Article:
Alibaba Group Holding Ltd. led a selloff in Chinese tech giants triggered by fears antitrust scrutiny will spread beyond Jack Ma’s Internet empire and ensnare more of the country’s most powerful corporations.
China’s e-commerce leader on Monday raised a proposed stock repurchase program by $4 billion to $10 billion, effective for two years through the end of 2022. The buyback program, which began this quarter, failed to stem a slump in the shares, which slid more than 5 percent in Hong Kong to a six-month low.
Once hailed as the standard-bearers of China’s economic and technological ascendancy, Alibaba and rivals like Tencent Holdings Ltd. now face increasing pressure from regulators worried about the speed with which they’re amassing hundreds of millions of users and gaining influence over almost every aspect of daily life. Alibaba has shed more than $230 billion from its peak, battered by the deepening scrutiny and allegations of monopolistic practices at the crown jewel of billionaire Jack Ma’s empire.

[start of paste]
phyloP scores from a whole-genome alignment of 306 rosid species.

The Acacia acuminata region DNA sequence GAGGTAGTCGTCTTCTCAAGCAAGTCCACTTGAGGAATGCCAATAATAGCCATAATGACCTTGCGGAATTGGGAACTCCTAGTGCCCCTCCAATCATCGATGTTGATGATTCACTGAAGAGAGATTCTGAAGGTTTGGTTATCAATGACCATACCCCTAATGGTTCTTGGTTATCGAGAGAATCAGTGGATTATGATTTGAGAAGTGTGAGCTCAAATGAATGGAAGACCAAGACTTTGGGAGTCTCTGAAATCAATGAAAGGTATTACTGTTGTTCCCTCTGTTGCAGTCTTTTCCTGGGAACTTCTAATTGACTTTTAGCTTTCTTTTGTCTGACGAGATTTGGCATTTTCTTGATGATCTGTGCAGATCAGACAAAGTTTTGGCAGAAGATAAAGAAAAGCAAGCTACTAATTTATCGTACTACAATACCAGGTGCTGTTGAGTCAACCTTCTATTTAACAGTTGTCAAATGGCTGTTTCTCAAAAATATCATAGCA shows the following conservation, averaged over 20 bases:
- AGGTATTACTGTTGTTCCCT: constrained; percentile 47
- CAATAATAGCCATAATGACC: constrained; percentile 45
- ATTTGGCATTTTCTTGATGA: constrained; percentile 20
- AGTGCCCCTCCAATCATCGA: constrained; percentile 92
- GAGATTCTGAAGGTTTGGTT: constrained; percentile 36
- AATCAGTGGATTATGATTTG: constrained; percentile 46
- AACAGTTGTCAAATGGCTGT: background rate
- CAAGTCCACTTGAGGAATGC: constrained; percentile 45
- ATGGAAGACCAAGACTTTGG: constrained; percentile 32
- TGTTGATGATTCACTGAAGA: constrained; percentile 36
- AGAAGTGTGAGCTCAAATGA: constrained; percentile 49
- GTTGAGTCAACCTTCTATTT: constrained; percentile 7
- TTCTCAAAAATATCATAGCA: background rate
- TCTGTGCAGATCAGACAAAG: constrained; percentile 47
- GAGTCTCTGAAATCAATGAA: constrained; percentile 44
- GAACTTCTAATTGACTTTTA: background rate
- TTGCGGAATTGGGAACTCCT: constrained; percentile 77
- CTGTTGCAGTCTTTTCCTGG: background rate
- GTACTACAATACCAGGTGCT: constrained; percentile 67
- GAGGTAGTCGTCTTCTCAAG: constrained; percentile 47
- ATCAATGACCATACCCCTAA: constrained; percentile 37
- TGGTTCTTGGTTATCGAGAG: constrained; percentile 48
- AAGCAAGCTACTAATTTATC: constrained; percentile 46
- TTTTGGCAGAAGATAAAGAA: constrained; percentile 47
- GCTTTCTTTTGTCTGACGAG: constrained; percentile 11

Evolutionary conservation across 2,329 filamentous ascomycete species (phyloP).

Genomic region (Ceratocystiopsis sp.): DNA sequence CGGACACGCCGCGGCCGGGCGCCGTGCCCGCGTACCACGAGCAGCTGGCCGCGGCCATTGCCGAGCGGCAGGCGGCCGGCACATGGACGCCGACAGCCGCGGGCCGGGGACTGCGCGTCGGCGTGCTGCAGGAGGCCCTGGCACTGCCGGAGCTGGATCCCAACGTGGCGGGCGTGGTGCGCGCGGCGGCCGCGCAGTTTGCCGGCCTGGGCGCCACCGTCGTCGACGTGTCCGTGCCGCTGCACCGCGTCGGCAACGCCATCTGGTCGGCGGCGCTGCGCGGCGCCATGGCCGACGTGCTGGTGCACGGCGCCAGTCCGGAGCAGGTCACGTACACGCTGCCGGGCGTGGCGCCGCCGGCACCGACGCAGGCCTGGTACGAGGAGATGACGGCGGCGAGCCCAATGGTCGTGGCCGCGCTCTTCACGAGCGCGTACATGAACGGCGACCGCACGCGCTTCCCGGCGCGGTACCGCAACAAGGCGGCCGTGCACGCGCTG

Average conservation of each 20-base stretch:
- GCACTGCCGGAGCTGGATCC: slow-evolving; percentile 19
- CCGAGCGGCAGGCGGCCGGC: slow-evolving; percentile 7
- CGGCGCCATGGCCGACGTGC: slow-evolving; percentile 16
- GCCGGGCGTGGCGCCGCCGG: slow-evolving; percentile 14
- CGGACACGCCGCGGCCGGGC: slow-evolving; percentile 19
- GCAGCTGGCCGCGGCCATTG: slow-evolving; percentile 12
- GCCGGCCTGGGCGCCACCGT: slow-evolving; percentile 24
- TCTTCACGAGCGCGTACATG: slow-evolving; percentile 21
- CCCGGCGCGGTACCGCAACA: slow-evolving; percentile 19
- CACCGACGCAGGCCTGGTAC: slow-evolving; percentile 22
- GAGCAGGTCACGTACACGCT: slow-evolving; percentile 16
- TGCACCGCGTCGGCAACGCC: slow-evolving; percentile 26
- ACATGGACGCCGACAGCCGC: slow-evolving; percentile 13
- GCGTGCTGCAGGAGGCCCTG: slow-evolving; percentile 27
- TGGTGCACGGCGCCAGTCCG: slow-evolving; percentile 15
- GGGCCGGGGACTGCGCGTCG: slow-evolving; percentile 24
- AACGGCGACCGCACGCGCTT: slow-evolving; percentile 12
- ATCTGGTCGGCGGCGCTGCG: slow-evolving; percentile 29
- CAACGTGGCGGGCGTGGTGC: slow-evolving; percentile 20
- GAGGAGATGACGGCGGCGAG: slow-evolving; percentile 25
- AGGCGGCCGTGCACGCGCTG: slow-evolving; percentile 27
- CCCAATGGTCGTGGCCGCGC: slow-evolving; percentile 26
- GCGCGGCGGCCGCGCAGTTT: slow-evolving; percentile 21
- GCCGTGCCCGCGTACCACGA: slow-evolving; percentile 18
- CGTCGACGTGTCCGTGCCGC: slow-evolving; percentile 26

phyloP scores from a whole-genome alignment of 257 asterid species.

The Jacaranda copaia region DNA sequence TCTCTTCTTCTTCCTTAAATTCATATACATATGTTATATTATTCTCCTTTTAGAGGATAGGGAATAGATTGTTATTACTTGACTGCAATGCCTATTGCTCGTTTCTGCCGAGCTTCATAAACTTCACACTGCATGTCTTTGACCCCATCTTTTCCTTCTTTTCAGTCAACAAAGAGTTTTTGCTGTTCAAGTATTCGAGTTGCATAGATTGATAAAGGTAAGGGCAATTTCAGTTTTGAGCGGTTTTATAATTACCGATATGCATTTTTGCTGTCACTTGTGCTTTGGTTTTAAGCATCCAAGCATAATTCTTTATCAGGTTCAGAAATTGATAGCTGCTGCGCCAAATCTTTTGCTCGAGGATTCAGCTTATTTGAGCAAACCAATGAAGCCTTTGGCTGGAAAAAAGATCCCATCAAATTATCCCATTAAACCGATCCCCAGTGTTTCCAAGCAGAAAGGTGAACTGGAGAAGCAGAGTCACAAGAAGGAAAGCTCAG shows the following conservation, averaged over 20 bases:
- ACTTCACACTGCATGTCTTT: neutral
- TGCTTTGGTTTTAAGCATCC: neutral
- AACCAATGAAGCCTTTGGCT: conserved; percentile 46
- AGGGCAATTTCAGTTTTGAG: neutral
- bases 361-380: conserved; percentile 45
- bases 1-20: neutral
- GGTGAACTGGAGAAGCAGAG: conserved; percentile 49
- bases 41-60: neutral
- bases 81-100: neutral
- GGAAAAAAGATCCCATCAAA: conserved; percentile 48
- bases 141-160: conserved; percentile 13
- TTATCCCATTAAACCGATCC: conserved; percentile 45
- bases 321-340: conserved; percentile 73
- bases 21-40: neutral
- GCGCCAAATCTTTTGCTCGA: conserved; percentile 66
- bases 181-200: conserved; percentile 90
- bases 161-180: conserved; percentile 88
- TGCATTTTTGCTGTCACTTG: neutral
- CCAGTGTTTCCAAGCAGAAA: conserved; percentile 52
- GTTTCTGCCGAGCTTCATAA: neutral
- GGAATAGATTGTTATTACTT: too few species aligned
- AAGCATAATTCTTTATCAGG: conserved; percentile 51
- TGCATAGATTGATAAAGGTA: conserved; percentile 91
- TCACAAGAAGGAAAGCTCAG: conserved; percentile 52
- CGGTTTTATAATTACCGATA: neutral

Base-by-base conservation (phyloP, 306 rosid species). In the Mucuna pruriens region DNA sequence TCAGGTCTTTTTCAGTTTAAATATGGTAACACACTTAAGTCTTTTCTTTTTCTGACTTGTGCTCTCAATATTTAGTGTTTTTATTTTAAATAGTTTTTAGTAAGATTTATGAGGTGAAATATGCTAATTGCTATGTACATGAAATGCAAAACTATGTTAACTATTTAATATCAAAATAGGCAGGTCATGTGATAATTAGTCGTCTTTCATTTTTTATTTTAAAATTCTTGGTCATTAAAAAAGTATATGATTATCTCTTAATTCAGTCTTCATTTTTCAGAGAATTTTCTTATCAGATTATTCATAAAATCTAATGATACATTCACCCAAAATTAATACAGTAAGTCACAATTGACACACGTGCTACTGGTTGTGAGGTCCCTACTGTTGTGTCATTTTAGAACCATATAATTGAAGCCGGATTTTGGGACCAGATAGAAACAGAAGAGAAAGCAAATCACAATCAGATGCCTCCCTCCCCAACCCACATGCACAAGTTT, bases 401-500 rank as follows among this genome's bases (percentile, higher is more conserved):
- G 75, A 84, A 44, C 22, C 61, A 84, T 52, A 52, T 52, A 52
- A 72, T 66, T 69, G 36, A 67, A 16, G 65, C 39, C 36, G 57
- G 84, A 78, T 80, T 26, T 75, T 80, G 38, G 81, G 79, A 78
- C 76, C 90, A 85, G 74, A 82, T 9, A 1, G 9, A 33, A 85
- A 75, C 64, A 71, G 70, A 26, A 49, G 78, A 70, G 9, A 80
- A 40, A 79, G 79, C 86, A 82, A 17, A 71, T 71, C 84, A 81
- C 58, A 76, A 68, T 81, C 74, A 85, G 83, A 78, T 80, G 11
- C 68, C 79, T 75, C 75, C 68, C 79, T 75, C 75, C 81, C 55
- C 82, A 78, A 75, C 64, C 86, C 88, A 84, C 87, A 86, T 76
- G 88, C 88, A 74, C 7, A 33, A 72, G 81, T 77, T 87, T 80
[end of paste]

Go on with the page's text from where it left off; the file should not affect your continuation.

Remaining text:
Shares in Tencent and Alibaba rival JD.com Inc. slid roughly 2 percent in Hong Kong, while food delivery giant Meituan tumbled more than 4 percent as investors feared the antitrust net might widen further. Affiliate Alibaba Health Information Technology Ltd. posted its biggest two-day slump since July 2015. The People’s Daily — the Communist Party mouthpiece — ran a commentary over the weekend warning Alibaba’s peers to take the antitrust investigation into Alibaba as a chance to lift their own awareness of fair competition.
“The Chinese government is putting more pressure or wants to have more control on the tech firms,” Jackson Wong, asset management director at Amber Hill Capital Ltd., said by phone. “There is still very big selling pressure on firms like Alibaba, Tencent or Meituan. These companies have been growing at a pace deemed by Beijing as too fast and have scales that are too big.”